Characterization of hARD2, a processed hARD1 gene duplicate, encoding a human protein N-α-acetyltransferase
1 Department of Molecular Biology, University of Bergen, N-5020 Bergen, Norway
2 Department of Surgical Sciences, Haukeland University Hospital, N-5021 Bergen, Norway
3 Computational Biology Unit, BCCS, University of Bergen, N-5020 Bergen, Norway
4 Institute of Molecular Biology, University of Oregon, Eugene, OR 97403-1229, USA
5 Department of Medicine, Thomas Jefferson University, Philadelphia, PA19107, USA
BMC Biochemistry 2006, 7:13 doi:10.1186/1471-2091-7-13Published: 25 April 2006
Protein acetylation is increasingly recognized as an important mechanism regulating a variety of cellular functions. Several human protein acetyltransferases have been characterized, most of them catalyzing ε-acetylation of histones and transcription factors. We recently described the human protein acetyltransferase hARD1 (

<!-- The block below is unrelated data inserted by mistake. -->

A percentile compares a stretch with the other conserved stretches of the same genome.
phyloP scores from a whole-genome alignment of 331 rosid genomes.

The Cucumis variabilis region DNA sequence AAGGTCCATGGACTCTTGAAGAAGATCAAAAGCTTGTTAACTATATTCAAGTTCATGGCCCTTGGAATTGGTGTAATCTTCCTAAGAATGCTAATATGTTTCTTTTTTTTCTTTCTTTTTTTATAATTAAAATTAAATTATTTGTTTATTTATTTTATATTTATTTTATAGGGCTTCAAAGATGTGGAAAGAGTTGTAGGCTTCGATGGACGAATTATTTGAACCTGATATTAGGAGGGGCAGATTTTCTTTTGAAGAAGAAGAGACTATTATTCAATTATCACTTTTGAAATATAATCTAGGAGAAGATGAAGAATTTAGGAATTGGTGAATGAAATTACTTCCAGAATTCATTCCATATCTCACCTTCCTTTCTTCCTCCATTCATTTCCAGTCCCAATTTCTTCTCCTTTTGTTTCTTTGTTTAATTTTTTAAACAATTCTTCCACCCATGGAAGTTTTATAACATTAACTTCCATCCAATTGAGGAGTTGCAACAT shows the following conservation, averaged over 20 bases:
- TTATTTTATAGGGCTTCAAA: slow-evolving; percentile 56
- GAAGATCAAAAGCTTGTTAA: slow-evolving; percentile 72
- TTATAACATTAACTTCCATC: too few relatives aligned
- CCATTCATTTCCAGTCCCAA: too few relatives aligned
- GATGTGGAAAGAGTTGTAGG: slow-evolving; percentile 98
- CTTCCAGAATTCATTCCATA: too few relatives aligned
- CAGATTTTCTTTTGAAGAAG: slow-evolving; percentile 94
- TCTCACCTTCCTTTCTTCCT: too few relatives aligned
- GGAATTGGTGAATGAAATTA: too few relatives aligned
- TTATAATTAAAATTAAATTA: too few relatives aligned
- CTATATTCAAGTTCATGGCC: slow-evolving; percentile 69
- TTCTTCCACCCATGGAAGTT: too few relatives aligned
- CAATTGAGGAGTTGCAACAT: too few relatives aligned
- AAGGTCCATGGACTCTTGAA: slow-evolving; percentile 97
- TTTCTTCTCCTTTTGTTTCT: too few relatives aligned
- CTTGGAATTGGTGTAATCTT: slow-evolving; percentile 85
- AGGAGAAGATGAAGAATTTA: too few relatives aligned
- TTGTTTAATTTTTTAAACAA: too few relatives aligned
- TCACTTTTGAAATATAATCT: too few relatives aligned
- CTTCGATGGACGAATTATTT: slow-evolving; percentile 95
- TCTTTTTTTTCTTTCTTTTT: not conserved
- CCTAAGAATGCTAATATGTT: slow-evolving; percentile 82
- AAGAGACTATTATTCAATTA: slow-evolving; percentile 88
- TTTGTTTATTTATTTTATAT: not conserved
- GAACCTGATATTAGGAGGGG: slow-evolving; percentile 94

We here describe a human protein, hARD2, with 81 % sequence identity to hARD1. The gene encoding hARD2 most likely originates from a eutherian mammal specific retrotransposition event. hARD2 mRNA and protein are expressed in several human cell lines. Immunoprecipitation experiments show that hARD2 protein potentially interacts with NATH, suggesting that hARD2-NATH complexes may be responsible for protein N-α-acetylation in human cells. In NB4 cells undergoing retinoic acid mediated differentiation, the level of endogenous hARD1 and NATH protein decreases while the level of hARD2 protein is stable.
A human protein N-α-acetyltransferase is herein described. ARD2 potentially complements the functions of ARD1, adding more flexibility and complexity to protein N-α-acetylation in human cells as compared to lower organisms which only have one ARD.